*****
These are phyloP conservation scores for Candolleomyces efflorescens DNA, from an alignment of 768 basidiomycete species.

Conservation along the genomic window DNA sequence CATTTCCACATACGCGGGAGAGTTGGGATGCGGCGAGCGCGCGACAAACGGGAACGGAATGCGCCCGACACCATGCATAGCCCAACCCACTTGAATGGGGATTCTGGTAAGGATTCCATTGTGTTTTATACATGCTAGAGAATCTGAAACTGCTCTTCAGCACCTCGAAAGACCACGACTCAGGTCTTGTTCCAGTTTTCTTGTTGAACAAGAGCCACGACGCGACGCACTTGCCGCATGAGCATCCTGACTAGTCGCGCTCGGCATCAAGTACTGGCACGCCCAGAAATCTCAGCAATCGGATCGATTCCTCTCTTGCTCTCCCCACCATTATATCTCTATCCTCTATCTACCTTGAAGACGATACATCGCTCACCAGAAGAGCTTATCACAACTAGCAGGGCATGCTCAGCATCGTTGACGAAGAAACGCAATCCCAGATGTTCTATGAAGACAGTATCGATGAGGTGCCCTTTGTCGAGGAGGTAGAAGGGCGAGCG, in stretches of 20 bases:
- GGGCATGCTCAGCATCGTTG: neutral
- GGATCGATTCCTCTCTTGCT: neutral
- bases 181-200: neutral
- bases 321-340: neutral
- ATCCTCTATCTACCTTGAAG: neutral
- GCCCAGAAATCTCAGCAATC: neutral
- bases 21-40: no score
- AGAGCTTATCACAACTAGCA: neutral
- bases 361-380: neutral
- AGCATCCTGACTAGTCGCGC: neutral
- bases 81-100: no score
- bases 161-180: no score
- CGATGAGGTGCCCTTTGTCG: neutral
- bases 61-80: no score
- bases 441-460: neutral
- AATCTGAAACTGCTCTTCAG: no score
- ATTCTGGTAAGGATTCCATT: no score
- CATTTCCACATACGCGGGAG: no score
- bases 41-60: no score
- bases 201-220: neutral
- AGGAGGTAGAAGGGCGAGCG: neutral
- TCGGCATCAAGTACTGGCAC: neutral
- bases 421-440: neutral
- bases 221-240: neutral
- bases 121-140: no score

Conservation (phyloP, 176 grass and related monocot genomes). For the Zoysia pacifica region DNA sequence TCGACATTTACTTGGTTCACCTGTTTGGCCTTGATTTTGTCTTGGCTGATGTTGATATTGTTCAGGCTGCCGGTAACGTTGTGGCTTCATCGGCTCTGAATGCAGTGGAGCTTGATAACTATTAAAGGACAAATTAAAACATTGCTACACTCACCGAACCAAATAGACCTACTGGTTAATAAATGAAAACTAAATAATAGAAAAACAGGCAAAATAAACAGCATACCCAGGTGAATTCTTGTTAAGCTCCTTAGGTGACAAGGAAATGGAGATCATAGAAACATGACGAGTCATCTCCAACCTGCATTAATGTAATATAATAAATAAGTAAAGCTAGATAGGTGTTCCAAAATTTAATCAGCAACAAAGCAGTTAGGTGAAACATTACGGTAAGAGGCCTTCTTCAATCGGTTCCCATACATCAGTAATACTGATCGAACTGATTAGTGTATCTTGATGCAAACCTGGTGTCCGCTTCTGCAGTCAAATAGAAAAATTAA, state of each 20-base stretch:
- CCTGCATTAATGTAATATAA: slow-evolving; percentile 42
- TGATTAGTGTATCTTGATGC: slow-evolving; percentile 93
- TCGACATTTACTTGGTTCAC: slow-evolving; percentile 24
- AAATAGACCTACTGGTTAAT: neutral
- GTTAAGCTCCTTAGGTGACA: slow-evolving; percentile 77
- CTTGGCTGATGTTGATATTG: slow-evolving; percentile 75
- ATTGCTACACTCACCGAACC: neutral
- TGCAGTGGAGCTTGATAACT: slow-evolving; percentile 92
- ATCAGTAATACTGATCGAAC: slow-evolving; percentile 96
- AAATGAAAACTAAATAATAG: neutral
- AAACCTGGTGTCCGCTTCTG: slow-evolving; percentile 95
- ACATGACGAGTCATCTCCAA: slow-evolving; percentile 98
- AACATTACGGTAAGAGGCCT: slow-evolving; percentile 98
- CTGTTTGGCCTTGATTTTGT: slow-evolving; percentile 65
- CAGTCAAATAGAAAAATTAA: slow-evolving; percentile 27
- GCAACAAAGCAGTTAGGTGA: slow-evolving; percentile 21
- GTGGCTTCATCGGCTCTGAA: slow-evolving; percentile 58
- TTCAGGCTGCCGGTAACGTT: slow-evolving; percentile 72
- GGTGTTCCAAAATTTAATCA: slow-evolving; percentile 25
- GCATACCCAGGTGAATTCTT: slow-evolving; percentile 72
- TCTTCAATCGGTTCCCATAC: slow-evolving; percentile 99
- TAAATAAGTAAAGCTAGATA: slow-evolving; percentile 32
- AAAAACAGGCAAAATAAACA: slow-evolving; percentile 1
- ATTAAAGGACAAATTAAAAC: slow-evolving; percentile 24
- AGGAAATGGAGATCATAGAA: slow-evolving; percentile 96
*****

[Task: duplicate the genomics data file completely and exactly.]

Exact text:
These are phyloP conservation scores for Candolleomyces efflorescens DNA, from an alignment of 768 basidiomycete species.

Conservation along the genomic window DNA sequence CATTTCCACATACGCGGGAGAGTTGGGATGCGGCGAGCGCGCGACAAACGGGAACGGAATGCGCCCGACACCATGCATAGCCCAACCCACTTGAATGGGGATTCTGGTAAGGATTCCATTGTGTTTTATACATGCTAGAGAATCTGAAACTGCTCTTCAGCACCTCGAAAGACCACGACTCAGGTCTTGTTCCAGTTTTCTTGTTGAACAAGAGCCACGACGCGACGCACTTGCCGCATGAGCATCCTGACTAGTCGCGCTCGGCATCAAGTACTGGCACGCCCAGAAATCTCAGCAATCGGATCGATTCCTCTCTTGCTCTCCCCACCATTATATCTCTATCCTCTATCTACCTTGAAGACGATACATCGCTCACCAGAAGAGCTTATCACAACTAGCAGGGCATGCTCAGCATCGTTGACGAAGAAACGCAATCCCAGATGTTCTATGAAGACAGTATCGATGAGGTGCCCTTTGTCGAGGAGGTAGAAGGGCGAGCG, in stretches of 20 bases:
- GGGCATGCTCAGCATCGTTG: neutral
- GGATCGATTCCTCTCTTGCT: neutral
- bases 181-200: neutral
- bases 321-340: neutral
- ATCCTCTATCTACCTTGAAG: neutral
- GCCCAGAAATCTCAGCAATC: neutral
- bases 21-40: no score
- AGAGCTTATCACAACTAGCA: neutral
- bases 361-380: neutral
- AGCATCCTGACTAGTCGCGC: neutral
- bases 81-100: no score
- bases 161-180: no score
- CGATGAGGTGCCCTTTGTCG: neutral
- bases 61-80: no score
- bases 441-460: neutral
- AATCTGAAACTGCTCTTCAG: no score
- ATTCTGGTAAGGATTCCATT: no score
- CATTTCCACATACGCGGGAG: no score
- bases 41-60: no score
- bases 201-220: neutral
- AGGAGGTAGAAGGGCGAGCG: neutral
- TCGGCATCAAGTACTGGCAC: neutral
- bases 421-440: neutral
- bases 221-240: neutral
- bases 121-140: no score

Conservation (phyloP, 176 grass and related monocot genomes). For the Zoysia pacifica region DNA sequence TCGACATTTACTTGGTTCACCTGTTTGGCCTTGATTTTGTCTTGGCTGATGTTGATATTGTTCAGGCTGCCGGTAACGTTGTGGCTTCATCGGCTCTGAATGCAGTGGAGCTTGATAACTATTAAAGGACAAATTAAAACATTGCTACACTCACCGAACCAAATAGACCTACTGGTTAATAAATGAAAACTAAATAATAGAAAAACAGGCAAAATAAACAGCATACCCAGGTGAATTCTTGTTAAGCTCCTTAGGTGACAAGGAAATGGAGATCATAGAAACATGACGAGTCATCTCCAACCTGCATTAATGTAATATAATAAATAAGTAAAGCTAGATAGGTGTTCCAAAATTTAATCAGCAACAAAGCAGTTAGGTGAAACATTACGGTAAGAGGCCTTCTTCAATCGGTTCCCATACATCAGTAATACTGATCGAACTGATTAGTGTATCTTGATGCAAACCTGGTGTCCGCTTCTGCAGTCAAATAGAAAAATTAA, state of each 20-base stretch:
- CCTGCATTAATGTAATATAA: slow-evolving; percentile 42
- TGATTAGTGTATCTTGATGC: slow-evolving; percentile 93
- TCGACATTTACTTGGTTCAC: slow-evolving; percentile 24
- AAATAGACCTACTGGTTAAT: neutral
- GTTAAGCTCCTTAGGTGACA: slow-evolving; percentile 77
- CTTGGCTGATGTTGATATTG: slow-evolving; percentile 75
- ATTGCTACACTCACCGAACC: neutral
- TGCAGTGGAGCTTGATAACT: slow-evolving; percentile 92
- ATCAGTAATACTGATCGAAC: slow-evolving; percentile 96
- AAATGAAAACTAAATAATAG: neutral
- AAACCTGGTGTCCGCTTCTG: slow-evolving; percentile 95
- ACATGACGAGTCATCTCCAA: slow-evolving; percentile 98
- AACATTACGGTAAGAGGCCT: slow-evolving; percentile 98
- CTGTTTGGCCTTGATTTTGT: slow-evolving; percentile 65
- CAGTCAAATAGAAAAATTAA: slow-evolving; percentile 27
- GCAACAAAGCAGTTAGGTGA: slow-evolving; percentile 21
- GTGGCTTCATCGGCTCTGAA: slow-evolving; percentile 58
- TTCAGGCTGCCGGTAACGTT: slow-evolving; percentile 72
- GGTGTTCCAAAATTTAATCA: slow-evolving; percentile 25
- GCATACCCAGGTGAATTCTT: slow-evolving; percentile 72
- TCTTCAATCGGTTCCCATAC: slow-evolving; percentile 99
- TAAATAAGTAAAGCTAGATA: slow-evolving; percentile 32
- AAAAACAGGCAAAATAAACA: slow-evolving; percentile 1
- ATTAAAGGACAAATTAAAAC: slow-evolving; percentile 24
- AGGAAATGGAGATCATAGAA: slow-evolving; percentile 96